April 22, 2003

"Common Sense" For Today

Last night, acting on a tip from an old friend of mine, I was reading a short story by Jack London on one of those Online Books sites. It was there that I stumbled on Common Sense by Thomas Paine, and I got hooked into reading it, having been utterly chilled by London's To Build a Fire. I have read a little bit about Thomas Paine within the last year, although if I had ever read Common Sense before it was in high school which, for the record, was a while ago.

Before my Common Sense refresher session, a little bio info. A native of Thetford, England, the son of a Quaker shoemaker, Paine lived simply, even meagerly in England. He tried his hand at a variety of occupations including English teacher, Methodist preacher, tax collector, and tobacconist, none with any real longevity or success. His first wife died in childbirth, and his second marriage ended after three years, owing in part to his bankruptcy.

He was in his mid-thirties when he was introduced to Benjamin Franklin in London, and it was Franklin who apparently convinced him to go to Philadelphia, where he landed a job in a bookstore and began editing and writing. The pamphlet Common Sense was published a mere 14 months after Paine arrived in the American colonies.

It sure didn't take him long to get a feel for what this America thing was all about. Common Sense is at once an eloquent call for America's independence, a diatribe against monarchical rule, a set of ideas for the organization of a "start-up" government, and another diatribe against Quaker pacifism and self-righteousness.

But Paine seems to be at his best on the idea of America as a force against tyranny and injustice, and I was struck by the number of times that I was able to relate his words to today's America, to the events of the past couple of years, and to the events of 9/11 and those in Iraq in particular. Consider his vision of America's mission, his advice on setting up a new government, the primacy of the rule of law, the dangers of rule by hereditary succession.....but I'm ahead of myself.

Do these words, written in 1775, not also reflect something of America today?

The cause of America is in a great measure the cause of all mankind. Many circumstances hath, and will arise, which are not local, but universal, and through which the principles of all Lovers of Mankind are affected, and in the Event of which, their Affections are interested.

We fight neither for revenge nor conquest; neither from pride nor passion; we are not insulting the world with our fleets and armies, nor ravaging the globe for plunder. Beneath the shade of our own vines are we attacked; in our own houses, and on our own lands, is the violence committed against us.

Substitute "dictators" for Paine's "kings" and you have a justification for the fact and the means of Iraq's liberation...

O ye that love mankind! Ye that dare oppose, not only the tyranny, but the tyrant, stand forth! Every spot of the old world is overrun with oppression. Freedom hath been hunted round the globe. Asia, and Africa, have long expelled her--Europe regards her like a stranger...... O! receive the fugitive, and prepare in time an asylum for mankind.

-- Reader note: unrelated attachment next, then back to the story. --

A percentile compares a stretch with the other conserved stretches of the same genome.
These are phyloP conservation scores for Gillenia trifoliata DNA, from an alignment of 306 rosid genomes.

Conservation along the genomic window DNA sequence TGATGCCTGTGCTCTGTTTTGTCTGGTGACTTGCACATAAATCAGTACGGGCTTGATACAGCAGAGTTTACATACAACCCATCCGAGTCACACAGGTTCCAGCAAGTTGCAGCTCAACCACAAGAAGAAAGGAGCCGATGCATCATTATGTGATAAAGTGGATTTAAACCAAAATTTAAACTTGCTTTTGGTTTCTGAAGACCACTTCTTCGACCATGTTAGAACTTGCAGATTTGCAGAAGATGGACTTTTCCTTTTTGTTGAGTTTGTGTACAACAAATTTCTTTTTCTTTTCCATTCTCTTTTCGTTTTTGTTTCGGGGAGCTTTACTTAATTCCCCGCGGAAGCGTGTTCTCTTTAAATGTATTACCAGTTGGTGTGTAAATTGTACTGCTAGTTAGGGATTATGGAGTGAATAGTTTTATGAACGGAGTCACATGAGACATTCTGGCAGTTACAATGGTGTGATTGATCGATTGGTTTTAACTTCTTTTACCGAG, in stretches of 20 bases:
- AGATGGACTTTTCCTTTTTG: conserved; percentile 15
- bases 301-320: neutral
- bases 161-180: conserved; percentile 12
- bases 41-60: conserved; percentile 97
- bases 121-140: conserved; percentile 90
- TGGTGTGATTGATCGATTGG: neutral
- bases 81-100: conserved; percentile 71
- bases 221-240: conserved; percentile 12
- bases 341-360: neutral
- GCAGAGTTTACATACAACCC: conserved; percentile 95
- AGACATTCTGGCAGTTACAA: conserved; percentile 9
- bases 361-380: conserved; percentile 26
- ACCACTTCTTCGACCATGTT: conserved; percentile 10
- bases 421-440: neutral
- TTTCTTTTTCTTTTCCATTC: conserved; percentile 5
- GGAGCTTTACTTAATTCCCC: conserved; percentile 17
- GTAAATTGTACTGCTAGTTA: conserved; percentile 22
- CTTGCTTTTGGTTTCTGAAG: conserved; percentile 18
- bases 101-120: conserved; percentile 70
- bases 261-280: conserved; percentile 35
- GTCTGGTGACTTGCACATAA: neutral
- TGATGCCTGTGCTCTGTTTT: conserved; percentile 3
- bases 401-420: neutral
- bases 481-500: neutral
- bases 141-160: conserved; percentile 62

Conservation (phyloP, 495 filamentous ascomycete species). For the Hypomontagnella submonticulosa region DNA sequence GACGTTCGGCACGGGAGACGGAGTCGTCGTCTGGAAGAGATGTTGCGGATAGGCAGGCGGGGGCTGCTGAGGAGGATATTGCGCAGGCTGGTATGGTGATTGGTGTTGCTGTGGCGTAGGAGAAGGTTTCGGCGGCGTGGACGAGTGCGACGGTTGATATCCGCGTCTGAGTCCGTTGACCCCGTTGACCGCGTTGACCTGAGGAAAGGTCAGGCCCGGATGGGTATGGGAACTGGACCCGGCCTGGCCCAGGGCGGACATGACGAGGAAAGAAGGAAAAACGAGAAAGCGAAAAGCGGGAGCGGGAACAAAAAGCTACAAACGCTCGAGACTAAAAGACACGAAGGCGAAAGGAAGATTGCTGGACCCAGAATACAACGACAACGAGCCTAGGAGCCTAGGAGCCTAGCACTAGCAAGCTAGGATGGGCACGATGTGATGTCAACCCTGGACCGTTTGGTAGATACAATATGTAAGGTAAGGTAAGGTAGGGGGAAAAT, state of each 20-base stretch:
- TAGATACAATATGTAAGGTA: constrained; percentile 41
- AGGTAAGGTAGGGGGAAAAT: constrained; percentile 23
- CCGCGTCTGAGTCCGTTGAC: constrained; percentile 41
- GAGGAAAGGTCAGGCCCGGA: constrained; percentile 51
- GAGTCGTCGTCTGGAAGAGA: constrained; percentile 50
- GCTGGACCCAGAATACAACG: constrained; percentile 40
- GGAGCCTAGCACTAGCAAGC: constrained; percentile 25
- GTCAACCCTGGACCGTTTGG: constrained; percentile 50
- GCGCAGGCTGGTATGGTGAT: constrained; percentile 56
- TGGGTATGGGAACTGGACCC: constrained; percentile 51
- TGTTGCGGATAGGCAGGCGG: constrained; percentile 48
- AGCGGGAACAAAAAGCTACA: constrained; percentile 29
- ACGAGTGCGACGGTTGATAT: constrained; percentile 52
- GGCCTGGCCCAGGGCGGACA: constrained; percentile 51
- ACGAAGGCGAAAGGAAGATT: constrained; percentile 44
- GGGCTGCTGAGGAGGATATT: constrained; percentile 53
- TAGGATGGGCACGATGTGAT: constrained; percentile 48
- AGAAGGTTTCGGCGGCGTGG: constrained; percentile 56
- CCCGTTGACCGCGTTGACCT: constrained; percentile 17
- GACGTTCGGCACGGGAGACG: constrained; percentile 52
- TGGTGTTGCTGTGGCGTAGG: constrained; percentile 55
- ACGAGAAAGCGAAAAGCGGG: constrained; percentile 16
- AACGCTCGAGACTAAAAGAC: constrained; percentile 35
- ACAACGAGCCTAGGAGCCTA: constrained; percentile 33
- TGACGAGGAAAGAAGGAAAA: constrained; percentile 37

Kings are not taken away by miracles, neither are changes in governments brought about by any other means than such as are common and human; and such as we are now using.

It is not in numbers, but in unity, that our great strength lies; yet our present numbers are sufficient to repel the force of all the world.

Paine observed that as men conducted business, and looked after their own financial well-being, they cared less about freedom, and the struggle and sacrifice that preserving it necessitates. I've always felt that fear played a part in opposition to war, but pure selfishness does too.

Commerce diminishes the spirit, both of patriotism and military defence. With the increase of commerce, England hath lost its spirit. The city of London, notwithstanding its numbers, submits to continued insults with the patience of a coward. The more men have to lose, the less willing are they to venture. The rich are in general slaves to fear, and submit to courtly power with the trembling duplicity of a Spaniel.

An early American conservative to be sure, Paine had seen government corruption in practice, but wrote of the necessity of government as a check on human nature:

Society is produced by our wants, and government by our wickedness...

Society in every state is a blessing, but government even in its best state is but a necessary evil; in its worst state an intolerable one; for when we suffer, or are exposed to the same miseries By A Government, which we might expect in a country Without Government, our calamity is heightened by reflecting that we furnish the means by which we suffer

Here then is the origin and rise of government; namely, a mode rendered necessary by the inability of moral virtue to govern the world; here too is the design and end of government, viz. freedom and security.

Hey, someone who understands that the job of government begins and ends with preserving freedom and providing security for the people. What, no Midnight Basketball?